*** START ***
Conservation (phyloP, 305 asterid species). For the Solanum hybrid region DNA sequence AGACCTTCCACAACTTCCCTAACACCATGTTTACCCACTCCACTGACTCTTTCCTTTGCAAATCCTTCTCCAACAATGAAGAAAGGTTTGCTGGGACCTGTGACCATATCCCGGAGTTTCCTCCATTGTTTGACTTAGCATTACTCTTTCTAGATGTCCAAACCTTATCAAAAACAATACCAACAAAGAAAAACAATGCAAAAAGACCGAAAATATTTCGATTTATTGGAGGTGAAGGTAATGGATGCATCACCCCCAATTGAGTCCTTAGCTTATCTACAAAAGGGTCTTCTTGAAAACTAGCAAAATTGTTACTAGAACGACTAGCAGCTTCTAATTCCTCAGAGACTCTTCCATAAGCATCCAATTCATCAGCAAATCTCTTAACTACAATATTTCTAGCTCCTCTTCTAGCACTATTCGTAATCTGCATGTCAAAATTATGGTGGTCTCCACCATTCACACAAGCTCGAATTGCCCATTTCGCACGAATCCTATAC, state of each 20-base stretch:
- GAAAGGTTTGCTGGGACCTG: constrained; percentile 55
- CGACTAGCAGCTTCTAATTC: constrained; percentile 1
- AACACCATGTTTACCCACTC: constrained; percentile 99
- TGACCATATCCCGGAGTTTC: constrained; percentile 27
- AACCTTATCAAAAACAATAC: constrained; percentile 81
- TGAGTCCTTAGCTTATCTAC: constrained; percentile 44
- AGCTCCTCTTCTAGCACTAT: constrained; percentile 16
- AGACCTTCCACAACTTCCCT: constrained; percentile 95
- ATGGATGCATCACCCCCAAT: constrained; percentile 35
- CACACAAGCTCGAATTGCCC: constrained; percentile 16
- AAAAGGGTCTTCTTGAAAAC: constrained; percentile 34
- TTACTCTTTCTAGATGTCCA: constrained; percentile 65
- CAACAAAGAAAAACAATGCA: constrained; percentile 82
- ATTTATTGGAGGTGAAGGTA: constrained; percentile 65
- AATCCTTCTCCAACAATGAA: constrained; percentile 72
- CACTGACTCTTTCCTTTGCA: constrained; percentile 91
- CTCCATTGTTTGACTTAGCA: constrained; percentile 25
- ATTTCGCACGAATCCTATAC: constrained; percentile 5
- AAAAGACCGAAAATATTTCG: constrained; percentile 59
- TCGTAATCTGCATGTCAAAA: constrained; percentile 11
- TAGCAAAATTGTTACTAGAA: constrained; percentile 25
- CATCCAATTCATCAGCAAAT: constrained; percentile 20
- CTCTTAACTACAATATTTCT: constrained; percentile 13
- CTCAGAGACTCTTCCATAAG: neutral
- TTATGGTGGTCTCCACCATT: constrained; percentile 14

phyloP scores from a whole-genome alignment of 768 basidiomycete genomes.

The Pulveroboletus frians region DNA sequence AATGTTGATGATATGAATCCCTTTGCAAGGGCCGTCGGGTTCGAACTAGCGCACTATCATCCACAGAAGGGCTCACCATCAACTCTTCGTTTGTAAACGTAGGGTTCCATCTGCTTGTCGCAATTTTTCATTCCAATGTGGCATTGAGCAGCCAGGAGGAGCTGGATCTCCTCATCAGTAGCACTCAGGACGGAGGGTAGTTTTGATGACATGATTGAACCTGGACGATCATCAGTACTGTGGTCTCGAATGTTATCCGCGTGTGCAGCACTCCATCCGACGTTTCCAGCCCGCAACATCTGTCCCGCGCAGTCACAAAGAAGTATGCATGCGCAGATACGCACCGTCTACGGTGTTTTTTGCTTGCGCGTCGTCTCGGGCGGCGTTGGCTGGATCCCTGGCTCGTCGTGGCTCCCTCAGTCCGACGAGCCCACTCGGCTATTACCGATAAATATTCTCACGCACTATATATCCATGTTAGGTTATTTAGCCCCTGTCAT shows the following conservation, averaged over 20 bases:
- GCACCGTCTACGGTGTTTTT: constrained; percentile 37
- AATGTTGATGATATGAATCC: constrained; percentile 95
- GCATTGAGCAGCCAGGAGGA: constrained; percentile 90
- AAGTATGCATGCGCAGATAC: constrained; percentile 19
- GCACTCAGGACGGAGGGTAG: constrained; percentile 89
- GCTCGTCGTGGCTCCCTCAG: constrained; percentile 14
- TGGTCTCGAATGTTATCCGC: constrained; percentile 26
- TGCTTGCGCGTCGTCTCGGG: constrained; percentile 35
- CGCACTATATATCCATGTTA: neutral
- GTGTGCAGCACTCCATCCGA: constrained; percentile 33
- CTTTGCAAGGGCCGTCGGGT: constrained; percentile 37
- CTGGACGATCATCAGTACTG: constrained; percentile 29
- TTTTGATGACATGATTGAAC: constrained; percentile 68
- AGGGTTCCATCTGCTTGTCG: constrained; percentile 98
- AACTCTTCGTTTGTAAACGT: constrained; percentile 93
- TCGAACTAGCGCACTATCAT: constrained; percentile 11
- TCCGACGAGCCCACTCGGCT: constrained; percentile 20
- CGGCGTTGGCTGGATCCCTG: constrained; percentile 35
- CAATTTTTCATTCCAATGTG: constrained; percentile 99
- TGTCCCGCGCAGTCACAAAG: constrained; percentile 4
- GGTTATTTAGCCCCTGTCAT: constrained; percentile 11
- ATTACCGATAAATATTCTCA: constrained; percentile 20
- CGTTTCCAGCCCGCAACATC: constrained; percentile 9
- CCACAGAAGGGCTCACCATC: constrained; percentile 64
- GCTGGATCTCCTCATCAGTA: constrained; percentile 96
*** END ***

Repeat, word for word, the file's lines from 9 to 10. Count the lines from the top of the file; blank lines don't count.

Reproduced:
- AGACCTTCCACAACTTCCCT: constrained; percentile 95
- ATGGATGCATCACCCCCAAT: constrained; percentile 35